Latest posts by Aussie Dave (see all)
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- Israeli Journalist Akiva Eldar Gets Thrown Under The Car - May 19, 2015
- Backstreet’s Back - May 17, 2015
- Palestinians Blame “Work Accident” On Israel - May 15, 2015
Some guy named Andrew Schamess writes on his blog:
Speaking (unfortunately) of hate speech… I knew it was a mistake to reference David in my post on Remembrance yesterday. He came through today with a post on the nonexistence of the Palestinian people that’s not even worth refuting rationally – it’s just the most vicious and uninformed sort of racism. Certain Jewish sources like to call out anti-Semitism in the Arab media – but some of the stuff published on the Jewish side is every bit as bad.
Bring on the boycott!
But seriously, I take issue with the accusation of “racism.” More than that, I take issue with its characterization as “uninformed,” since my position on the matter comes from my extensive reading on the subject. So, Andrew, this post’s for you.
Firstly, what is “racism”?
1. The belief that race accounts for differences in human character or ability and that a particular race is superior to others.
2. Discrimination or prejudice based on race.
Given that the “palestinians” are not a “race”, I can hardly be racist. Furthermore, I do not advocate views regarding any “differences in human character or ability and that anyone is superior” to them, nor do I discriminate or show prejudice against them based on any racial arguments. Quite simply, I speak out against the lies and terrorism emanating from their ranks. And even then, I never generalize about all of them.
So what is a “race”?
1. A local geographic or global human population distinguished as a more or less distinct group by genetically transmitted physical characteristics.
2. A group of people united or classified together on the basis of common history, nationality, or geographic distribution: the German race.
3. A genealogical line; a lineage.
The “palestinians” are nothing more than Arabs who moved to the land of Israel, and are not distinguishable from Arabs in surrounding countries. As Arab-American journalist Joseph Farah has written:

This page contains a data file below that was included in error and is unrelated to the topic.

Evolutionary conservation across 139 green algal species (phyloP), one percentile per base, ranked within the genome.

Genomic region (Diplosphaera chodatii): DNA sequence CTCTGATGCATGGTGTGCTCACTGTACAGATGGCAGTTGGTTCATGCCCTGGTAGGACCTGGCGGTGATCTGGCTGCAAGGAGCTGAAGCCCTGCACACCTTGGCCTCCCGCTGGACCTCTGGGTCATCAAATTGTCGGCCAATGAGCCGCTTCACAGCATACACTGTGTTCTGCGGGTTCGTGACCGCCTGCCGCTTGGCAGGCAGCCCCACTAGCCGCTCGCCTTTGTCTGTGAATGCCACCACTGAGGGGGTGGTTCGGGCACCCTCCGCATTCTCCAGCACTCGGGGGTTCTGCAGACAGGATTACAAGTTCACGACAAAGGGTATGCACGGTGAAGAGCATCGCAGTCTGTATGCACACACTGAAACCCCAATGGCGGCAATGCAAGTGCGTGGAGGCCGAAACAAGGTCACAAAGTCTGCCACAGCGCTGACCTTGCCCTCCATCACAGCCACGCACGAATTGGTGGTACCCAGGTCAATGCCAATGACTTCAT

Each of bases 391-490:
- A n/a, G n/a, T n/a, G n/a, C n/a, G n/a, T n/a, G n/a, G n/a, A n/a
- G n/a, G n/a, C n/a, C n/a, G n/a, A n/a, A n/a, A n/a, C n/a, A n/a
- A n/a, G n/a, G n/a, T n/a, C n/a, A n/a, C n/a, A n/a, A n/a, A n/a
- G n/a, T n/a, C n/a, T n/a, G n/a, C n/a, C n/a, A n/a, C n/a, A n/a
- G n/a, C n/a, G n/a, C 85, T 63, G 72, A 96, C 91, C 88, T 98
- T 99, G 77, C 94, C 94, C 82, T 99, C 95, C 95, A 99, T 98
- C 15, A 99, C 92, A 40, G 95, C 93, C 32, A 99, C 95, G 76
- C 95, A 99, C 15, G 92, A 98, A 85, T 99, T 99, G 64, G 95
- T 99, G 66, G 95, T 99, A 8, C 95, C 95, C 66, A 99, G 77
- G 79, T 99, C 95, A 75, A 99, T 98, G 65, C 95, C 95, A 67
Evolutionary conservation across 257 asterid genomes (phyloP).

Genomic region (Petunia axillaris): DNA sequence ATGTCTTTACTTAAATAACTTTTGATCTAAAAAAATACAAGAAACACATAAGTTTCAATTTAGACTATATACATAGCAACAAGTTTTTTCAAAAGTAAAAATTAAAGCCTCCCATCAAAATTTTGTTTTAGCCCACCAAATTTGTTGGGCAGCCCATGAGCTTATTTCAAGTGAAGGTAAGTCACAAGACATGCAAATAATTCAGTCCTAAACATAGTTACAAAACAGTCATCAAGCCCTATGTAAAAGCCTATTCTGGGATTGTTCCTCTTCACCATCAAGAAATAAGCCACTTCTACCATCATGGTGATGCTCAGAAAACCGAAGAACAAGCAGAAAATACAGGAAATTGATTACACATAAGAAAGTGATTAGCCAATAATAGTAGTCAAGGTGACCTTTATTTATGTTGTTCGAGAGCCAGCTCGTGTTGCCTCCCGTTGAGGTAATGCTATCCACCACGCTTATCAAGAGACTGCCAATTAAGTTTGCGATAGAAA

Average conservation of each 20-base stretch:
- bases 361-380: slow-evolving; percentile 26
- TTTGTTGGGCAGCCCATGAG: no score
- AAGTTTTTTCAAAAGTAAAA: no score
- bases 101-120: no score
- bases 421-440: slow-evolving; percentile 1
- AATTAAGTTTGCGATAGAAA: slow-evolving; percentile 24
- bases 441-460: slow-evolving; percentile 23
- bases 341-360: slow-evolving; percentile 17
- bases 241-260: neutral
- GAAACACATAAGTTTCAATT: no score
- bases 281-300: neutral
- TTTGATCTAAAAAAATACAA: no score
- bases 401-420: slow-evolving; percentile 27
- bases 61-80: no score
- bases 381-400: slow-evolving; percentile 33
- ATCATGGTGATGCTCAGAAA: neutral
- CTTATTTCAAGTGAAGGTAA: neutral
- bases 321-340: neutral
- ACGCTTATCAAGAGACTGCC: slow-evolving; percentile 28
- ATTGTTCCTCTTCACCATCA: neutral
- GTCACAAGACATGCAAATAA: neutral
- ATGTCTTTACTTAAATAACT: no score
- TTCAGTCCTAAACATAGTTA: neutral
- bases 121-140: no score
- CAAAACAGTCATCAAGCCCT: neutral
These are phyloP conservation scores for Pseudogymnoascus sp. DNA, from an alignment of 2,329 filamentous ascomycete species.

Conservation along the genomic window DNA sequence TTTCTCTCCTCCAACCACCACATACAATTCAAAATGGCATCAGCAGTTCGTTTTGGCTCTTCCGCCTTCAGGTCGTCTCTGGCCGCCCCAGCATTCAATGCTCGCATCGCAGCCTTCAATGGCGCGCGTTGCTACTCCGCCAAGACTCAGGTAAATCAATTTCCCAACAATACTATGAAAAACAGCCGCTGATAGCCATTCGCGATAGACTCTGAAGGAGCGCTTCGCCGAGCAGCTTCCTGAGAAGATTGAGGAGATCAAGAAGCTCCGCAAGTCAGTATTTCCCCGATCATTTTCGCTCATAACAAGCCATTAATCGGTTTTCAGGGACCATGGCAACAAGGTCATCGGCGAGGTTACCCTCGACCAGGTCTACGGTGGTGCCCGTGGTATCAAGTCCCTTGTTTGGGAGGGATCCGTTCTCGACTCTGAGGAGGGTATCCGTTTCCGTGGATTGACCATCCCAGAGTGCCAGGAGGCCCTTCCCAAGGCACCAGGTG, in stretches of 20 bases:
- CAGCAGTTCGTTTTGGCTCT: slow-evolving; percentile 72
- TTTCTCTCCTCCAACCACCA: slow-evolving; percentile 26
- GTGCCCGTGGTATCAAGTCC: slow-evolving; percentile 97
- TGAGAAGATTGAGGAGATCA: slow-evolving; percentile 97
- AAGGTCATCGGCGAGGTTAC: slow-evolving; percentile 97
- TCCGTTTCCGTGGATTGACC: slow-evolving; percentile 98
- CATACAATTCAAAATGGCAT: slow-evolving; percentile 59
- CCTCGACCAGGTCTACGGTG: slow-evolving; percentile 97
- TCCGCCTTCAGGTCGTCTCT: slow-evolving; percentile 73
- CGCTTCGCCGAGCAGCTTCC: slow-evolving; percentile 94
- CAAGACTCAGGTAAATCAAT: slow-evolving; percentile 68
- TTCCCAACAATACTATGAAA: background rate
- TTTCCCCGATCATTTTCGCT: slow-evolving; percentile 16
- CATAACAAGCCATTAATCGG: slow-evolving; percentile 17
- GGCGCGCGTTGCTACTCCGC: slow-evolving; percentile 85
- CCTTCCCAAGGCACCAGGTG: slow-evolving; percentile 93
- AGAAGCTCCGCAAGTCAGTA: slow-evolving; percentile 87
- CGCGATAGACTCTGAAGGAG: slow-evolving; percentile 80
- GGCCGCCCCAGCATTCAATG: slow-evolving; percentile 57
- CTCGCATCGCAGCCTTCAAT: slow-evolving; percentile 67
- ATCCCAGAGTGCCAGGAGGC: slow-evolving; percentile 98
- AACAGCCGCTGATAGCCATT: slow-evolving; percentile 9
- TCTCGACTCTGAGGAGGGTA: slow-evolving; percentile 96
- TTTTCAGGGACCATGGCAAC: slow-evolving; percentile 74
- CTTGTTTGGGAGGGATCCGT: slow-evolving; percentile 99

There is no language known as Palestinian. There is no distinct Palestinian culture. There has never been a land known as Palestine governed by Palestinians. Palestinians are Arabs, indistinguishable from Jordanians (another recent invention), Syrians, Lebanese, Iraqis, etc.
If the words of this Arab-American are not enough for you, here are some more examples:
“There are no differences between Jordanians, Palestinians, Syrians and Lebanese. We are all part of one nation. It is only for political reasons that we carefully underline our Palestinian identity, because it is in the interest of the Arabs to encourage a separate Palestinian identity in contrast to Zionism. Yes, the existence of a separate Palestinian identity is there only for tactical reasons. The establishment of a Palestinian state is a new expedient to continue the fight against Zionism and for Arab unity.”
– Zuheir Mohsein, Member of the Supreme Council of the PLO, Dutch newspaper Trouw, March 31, 1977
One always finds in Palestine Arabs who have been in the country only a few weeks or a few months…Since they are themselves strangers in a strange land, they are the loudest to cry: ‘Out with the Jews!…Amongst them are to be found representatives of every Arab country: Arabs from Transjordan, Saudi Arabia, Morocco, Egypt, the Sudan and Iraq.
– Ladislas Farago, Palestine at the Crossroads (New York: Putnam 1937) p17
Jordan is linked to Palestine by a national relationship and a national unity forged by history and culture from earliest times. The creation of one political entity in East Jordan and another in Palestine would have no basis either in legality or as to the elements universally accepted as fundamental to a political entity.